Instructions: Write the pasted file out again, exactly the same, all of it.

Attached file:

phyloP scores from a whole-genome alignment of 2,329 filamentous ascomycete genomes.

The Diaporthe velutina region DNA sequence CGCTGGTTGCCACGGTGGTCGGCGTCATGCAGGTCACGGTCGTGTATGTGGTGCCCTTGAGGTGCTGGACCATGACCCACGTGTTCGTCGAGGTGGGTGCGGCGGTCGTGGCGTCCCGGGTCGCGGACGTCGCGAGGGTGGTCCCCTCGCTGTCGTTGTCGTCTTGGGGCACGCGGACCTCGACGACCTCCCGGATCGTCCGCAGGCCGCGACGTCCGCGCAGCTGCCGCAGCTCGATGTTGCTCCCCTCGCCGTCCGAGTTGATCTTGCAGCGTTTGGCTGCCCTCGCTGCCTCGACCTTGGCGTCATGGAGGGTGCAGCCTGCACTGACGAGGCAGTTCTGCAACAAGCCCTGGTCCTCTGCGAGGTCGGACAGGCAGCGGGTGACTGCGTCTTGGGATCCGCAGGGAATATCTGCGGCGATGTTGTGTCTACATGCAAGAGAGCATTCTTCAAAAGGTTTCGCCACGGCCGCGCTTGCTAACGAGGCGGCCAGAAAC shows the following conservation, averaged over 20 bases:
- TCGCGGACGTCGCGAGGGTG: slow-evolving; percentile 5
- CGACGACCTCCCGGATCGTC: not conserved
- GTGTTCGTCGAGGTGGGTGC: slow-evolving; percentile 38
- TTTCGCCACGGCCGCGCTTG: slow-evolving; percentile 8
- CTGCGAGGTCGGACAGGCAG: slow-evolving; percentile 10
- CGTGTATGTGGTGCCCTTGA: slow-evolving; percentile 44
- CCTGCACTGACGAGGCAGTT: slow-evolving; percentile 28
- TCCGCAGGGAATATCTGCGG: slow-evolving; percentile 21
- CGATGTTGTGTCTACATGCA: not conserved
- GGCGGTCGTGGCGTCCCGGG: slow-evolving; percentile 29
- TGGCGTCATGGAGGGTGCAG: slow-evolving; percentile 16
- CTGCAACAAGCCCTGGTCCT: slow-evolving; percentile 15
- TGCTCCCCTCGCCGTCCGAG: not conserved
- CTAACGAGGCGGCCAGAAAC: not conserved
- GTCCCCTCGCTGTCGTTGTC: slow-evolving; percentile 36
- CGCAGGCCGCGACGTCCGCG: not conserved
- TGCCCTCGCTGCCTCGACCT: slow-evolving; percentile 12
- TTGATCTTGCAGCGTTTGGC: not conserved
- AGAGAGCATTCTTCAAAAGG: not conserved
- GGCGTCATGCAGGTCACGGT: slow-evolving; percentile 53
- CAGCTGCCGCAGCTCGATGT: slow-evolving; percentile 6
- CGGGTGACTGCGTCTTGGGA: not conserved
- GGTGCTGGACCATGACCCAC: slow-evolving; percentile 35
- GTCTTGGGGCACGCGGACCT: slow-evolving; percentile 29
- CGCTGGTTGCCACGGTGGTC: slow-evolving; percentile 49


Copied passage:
phyloP scores from a whole-genome alignment of 2,329 filamentous ascomycete genomes.

The Diaporthe velutina region DNA sequence CGCTGGTTGCCACGGTGGTCGGCGTCATGCAGGTCACGGTCGTGTATGTGGTGCCCTTGAGGTGCTGGACCATGACCCACGTGTTCGTCGAGGTGGGTGCGGCGGTCGTGGCGTCCCGGGTCGCGGACGTCGCGAGGGTGGTCCCCTCGCTGTCGTTGTCGTCTTGGGGCACGCGGACCTCGACGACCTCCCGGATCGTCCGCAGGCCGCGACGTCCGCGCAGCTGCCGCAGCTCGATGTTGCTCCCCTCGCCGTCCGAGTTGATCTTGCAGCGTTTGGCTGCCCTCGCTGCCTCGACCTTGGCGTCATGGAGGGTGCAGCCTGCACTGACGAGGCAGTTCTGCAACAAGCCCTGGTCCTCTGCGAGGTCGGACAGGCAGCGGGTGACTGCGTCTTGGGATCCGCAGGGAATATCTGCGGCGATGTTGTGTCTACATGCAAGAGAGCATTCTTCAAAAGGTTTCGCCACGGCCGCGCTTGCTAACGAGGCGGCCAGAAAC shows the following conservation, averaged over 20 bases:
- TCGCGGACGTCGCGAGGGTG: slow-evolving; percentile 5
- CGACGACCTCCCGGATCGTC: not conserved
- GTGTTCGTCGAGGTGGGTGC: slow-evolving; percentile 38
- TTTCGCCACGGCCGCGCTTG: slow-evolving; percentile 8
- CTGCGAGGTCGGACAGGCAG: slow-evolving; percentile 10
- CGTGTATGTGGTGCCCTTGA: slow-evolving; percentile 44
- CCTGCACTGACGAGGCAGTT: slow-evolving; percentile 28
- TCCGCAGGGAATATCTGCGG: slow-evolving; percentile 21
- CGATGTTGTGTCTACATGCA: not conserved
- GGCGGTCGTGGCGTCCCGGG: slow-evolving; percentile 29
- TGGCGTCATGGAGGGTGCAG: slow-evolving; percentile 16
- CTGCAACAAGCCCTGGTCCT: slow-evolving; percentile 15
- TGCTCCCCTCGCCGTCCGAG: not conserved
- CTAACGAGGCGGCCAGAAAC: not conserved
- GTCCCCTCGCTGTCGTTGTC: slow-evolving; percentile 36
- CGCAGGCCGCGACGTCCGCG: not conserved
- TGCCCTCGCTGCCTCGACCT: slow-evolving; percentile 12
- TTGATCTTGCAGCGTTTGGC: not conserved
- AGAGAGCATTCTTCAAAAGG: not conserved
- GGCGTCATGCAGGTCACGGT: slow-evolving; percentile 53
- CAGCTGCCGCAGCTCGATGT: slow-evolving; percentile 6
- CGGGTGACTGCGTCTTGGGA: not conserved
- GGTGCTGGACCATGACCCAC: slow-evolving; percentile 35
- GTCTTGGGGCACGCGGACCT: slow-evolving; percentile 29
- CGCTGGTTGCCACGGTGGTC: slow-evolving; percentile 49